Ground-breaking methods of measuring flooding trends have been developed following a project by researchers at the University.
The study, which was led by Dr Louise Slater alongside Dr Michael Singer from the Department of Earth and Environmental Sciences, investigated stream flow and channel capacity of rivers in various parts of the USA.
The research, published by Geophysical Research Letters, is considered important because of its potential logistical application. It quantifies flood frequency, so can be used to contribute to flood management systems and can help insurance cost estimates to be more accurate.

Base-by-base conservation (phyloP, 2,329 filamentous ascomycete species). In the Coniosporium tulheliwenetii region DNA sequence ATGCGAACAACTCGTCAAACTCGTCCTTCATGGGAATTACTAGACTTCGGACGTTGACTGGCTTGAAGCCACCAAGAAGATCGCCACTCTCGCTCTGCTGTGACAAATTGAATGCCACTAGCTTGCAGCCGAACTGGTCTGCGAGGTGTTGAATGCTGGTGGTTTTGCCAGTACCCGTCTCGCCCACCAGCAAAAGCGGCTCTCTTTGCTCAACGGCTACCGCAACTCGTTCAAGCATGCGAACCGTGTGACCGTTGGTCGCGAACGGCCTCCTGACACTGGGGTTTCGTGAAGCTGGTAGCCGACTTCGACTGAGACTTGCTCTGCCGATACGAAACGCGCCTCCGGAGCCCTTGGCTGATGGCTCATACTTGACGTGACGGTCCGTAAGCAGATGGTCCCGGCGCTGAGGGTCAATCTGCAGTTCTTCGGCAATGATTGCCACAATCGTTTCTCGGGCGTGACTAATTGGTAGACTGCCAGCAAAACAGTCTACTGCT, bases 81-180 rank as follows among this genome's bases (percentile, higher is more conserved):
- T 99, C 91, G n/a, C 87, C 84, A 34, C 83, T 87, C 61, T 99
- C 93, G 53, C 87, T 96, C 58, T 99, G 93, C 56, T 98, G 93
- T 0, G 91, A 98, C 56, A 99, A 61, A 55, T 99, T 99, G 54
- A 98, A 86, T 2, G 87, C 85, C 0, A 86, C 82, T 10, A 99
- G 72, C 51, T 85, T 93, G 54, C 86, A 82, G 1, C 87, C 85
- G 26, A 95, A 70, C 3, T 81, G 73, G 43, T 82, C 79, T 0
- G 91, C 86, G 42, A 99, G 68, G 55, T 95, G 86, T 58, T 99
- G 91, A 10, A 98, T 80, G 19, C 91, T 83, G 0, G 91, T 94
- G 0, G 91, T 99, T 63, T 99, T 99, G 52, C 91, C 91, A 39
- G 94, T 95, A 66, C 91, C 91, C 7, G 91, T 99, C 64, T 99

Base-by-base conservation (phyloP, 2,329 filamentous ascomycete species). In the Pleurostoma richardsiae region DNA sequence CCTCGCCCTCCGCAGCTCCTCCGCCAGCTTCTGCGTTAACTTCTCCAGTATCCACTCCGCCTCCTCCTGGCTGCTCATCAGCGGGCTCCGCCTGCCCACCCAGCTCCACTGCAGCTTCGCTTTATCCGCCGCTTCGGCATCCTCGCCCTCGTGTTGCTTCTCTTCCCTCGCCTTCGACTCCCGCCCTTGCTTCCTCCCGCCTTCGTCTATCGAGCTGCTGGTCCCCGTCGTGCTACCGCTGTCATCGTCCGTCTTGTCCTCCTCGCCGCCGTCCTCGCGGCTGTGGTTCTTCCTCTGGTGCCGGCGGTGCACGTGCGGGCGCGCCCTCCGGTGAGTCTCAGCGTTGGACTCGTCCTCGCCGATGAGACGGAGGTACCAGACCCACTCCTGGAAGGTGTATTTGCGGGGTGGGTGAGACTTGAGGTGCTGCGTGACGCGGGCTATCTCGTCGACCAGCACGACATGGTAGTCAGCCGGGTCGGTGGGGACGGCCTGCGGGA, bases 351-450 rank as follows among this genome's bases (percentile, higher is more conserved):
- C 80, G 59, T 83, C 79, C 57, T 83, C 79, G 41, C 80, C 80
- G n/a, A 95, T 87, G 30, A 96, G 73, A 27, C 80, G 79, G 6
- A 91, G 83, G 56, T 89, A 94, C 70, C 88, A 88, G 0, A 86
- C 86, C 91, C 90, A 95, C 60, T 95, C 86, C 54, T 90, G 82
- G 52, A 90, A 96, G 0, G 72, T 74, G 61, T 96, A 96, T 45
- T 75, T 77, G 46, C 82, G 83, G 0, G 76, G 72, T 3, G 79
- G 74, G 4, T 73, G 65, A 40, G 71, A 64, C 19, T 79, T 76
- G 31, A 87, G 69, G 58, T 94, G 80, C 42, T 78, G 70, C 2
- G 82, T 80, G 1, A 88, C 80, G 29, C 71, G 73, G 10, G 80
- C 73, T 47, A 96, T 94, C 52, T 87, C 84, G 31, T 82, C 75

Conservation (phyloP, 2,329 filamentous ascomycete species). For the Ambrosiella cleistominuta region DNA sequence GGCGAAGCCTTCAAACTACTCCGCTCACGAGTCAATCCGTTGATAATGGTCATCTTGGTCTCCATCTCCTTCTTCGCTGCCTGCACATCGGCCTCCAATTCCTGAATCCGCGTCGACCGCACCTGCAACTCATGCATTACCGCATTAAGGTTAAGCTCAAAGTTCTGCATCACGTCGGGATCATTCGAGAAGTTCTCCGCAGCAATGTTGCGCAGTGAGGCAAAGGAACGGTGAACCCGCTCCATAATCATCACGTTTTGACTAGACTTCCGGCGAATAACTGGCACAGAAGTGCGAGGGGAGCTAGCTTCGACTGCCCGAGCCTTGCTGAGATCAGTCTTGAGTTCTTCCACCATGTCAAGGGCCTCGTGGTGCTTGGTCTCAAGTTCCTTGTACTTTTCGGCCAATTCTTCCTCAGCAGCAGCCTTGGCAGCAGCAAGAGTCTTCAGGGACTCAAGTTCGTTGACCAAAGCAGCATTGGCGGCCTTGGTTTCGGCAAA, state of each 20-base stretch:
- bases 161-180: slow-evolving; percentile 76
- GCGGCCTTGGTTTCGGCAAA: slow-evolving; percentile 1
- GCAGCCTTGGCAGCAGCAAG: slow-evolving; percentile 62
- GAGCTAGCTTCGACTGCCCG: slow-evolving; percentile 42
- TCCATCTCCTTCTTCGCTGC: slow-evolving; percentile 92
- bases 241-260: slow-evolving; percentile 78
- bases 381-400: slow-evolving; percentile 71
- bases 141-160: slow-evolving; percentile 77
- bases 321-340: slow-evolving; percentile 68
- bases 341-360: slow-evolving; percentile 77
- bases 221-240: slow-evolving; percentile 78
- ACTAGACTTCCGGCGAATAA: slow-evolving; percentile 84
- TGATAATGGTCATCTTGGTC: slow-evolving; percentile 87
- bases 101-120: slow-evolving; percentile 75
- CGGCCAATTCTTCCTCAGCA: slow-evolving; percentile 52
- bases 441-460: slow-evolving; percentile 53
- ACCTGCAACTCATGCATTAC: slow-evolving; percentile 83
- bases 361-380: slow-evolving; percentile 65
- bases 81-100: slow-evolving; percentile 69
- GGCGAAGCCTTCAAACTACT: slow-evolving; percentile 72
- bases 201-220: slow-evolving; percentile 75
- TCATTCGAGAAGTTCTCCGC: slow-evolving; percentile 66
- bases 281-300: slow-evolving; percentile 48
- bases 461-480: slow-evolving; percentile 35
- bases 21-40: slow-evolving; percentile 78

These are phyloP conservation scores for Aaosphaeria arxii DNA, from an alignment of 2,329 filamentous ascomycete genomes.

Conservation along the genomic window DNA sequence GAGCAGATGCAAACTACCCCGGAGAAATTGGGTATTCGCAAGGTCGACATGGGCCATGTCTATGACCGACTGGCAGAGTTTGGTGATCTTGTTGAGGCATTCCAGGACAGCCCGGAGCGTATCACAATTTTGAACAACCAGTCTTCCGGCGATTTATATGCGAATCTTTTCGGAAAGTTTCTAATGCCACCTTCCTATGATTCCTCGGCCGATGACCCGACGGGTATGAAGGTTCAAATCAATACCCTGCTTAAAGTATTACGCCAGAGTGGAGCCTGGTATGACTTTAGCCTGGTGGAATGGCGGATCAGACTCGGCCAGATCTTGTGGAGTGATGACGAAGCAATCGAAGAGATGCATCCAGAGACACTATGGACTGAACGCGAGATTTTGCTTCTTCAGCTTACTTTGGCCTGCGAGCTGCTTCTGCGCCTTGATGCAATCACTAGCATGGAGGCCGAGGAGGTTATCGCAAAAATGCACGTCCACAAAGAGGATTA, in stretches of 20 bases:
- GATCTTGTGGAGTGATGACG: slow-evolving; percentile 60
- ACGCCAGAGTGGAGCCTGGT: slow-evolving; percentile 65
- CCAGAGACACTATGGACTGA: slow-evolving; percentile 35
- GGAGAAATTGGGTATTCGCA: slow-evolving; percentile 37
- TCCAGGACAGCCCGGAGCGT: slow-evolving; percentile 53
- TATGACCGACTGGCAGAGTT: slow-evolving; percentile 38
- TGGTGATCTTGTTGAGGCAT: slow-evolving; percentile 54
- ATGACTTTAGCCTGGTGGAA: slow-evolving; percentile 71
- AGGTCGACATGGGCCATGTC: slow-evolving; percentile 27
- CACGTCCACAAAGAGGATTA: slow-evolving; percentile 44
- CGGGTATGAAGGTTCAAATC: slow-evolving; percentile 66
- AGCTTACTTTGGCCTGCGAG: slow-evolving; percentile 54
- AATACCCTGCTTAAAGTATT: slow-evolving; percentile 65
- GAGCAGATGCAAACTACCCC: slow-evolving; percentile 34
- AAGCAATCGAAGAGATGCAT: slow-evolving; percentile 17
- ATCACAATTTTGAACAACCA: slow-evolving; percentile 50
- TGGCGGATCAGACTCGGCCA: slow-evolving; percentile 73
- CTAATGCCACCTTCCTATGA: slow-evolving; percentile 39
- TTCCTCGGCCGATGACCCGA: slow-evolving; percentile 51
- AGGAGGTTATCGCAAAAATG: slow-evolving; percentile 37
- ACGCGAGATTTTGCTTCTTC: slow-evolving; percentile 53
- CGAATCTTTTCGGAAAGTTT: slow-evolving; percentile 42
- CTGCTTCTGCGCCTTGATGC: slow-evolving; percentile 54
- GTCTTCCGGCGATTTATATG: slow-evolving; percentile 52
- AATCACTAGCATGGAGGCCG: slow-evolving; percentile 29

Explaining her methodology, Dr Slater said: “We now know that trends in flood hazard are not just about hydrology. Compared to previous studies, we took a new approach and examined 401 rivers throughout the USA to compare the contributions of channel capacity and flow frequency to historical flood hazard and analyse their interactions.”
Dr Singer added: “Flooding is a major hazard to lives, infrastructure and economic prosperity, but trends in flood hazard are currently poorly understood. By developing new methods to assess flood frequency, we have demonstrated that accurately quantifying changes requires the separate accounting of both stream flow and channel capacity.”